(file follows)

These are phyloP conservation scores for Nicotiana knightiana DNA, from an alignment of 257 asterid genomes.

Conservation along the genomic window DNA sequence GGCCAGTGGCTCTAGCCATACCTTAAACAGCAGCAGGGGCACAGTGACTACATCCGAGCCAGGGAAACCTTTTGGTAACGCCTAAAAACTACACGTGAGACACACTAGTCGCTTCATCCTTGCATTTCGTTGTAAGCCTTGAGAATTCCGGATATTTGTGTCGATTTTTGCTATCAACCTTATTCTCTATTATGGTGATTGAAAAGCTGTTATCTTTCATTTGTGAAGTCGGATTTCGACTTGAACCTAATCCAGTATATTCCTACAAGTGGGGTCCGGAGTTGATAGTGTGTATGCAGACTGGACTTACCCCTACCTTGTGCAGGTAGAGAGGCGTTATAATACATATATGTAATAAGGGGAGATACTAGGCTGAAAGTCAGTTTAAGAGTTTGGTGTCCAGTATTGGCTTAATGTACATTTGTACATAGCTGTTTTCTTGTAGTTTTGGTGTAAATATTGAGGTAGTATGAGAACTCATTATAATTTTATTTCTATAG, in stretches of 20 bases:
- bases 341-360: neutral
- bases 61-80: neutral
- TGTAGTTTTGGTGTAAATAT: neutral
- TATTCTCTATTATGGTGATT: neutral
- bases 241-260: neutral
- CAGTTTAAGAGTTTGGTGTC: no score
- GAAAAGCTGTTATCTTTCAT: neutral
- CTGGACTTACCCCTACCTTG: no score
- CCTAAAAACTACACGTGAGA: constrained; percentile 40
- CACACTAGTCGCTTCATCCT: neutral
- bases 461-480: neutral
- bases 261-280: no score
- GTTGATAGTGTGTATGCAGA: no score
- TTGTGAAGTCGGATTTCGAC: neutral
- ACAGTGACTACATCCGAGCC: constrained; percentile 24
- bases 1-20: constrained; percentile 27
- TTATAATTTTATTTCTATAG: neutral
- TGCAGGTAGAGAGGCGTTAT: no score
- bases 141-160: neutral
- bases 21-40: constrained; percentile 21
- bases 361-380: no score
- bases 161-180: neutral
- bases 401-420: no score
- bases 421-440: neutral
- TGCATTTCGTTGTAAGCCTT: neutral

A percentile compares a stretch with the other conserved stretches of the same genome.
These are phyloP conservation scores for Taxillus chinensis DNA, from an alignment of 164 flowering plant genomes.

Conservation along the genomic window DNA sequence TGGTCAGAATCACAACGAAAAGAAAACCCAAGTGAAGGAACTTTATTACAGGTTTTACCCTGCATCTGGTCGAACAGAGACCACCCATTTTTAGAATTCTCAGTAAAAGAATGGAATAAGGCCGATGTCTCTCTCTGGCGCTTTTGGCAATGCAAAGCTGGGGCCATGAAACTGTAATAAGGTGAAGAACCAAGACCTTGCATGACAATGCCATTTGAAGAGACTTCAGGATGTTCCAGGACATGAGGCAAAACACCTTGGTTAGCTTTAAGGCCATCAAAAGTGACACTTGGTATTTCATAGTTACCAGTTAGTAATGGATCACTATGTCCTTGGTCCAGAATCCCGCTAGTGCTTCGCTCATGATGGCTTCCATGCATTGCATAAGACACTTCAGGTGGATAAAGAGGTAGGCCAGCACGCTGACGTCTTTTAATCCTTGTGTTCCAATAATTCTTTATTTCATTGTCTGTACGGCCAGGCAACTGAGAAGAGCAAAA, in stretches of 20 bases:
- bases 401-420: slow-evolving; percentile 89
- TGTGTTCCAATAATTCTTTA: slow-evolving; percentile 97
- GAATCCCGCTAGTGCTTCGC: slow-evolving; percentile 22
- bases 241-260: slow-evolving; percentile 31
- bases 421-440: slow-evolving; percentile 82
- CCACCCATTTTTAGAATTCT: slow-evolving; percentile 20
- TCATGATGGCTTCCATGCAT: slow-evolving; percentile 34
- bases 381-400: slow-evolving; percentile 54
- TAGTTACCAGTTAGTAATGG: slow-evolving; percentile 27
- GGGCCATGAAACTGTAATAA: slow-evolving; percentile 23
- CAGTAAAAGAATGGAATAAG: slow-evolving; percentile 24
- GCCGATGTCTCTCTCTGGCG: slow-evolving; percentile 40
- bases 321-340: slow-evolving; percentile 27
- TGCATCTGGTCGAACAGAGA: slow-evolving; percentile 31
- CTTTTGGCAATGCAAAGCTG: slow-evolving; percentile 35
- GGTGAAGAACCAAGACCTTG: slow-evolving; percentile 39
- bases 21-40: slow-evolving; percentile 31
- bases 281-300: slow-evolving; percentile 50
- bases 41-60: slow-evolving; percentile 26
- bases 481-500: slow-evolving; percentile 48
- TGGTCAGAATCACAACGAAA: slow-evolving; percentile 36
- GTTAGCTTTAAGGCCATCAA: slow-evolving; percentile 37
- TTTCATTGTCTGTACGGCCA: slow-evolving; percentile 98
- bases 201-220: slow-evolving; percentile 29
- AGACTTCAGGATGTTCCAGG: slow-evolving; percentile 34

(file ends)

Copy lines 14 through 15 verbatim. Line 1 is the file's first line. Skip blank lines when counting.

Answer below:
- bases 261-280: no score
- GTTGATAGTGTGTATGCAGA: no score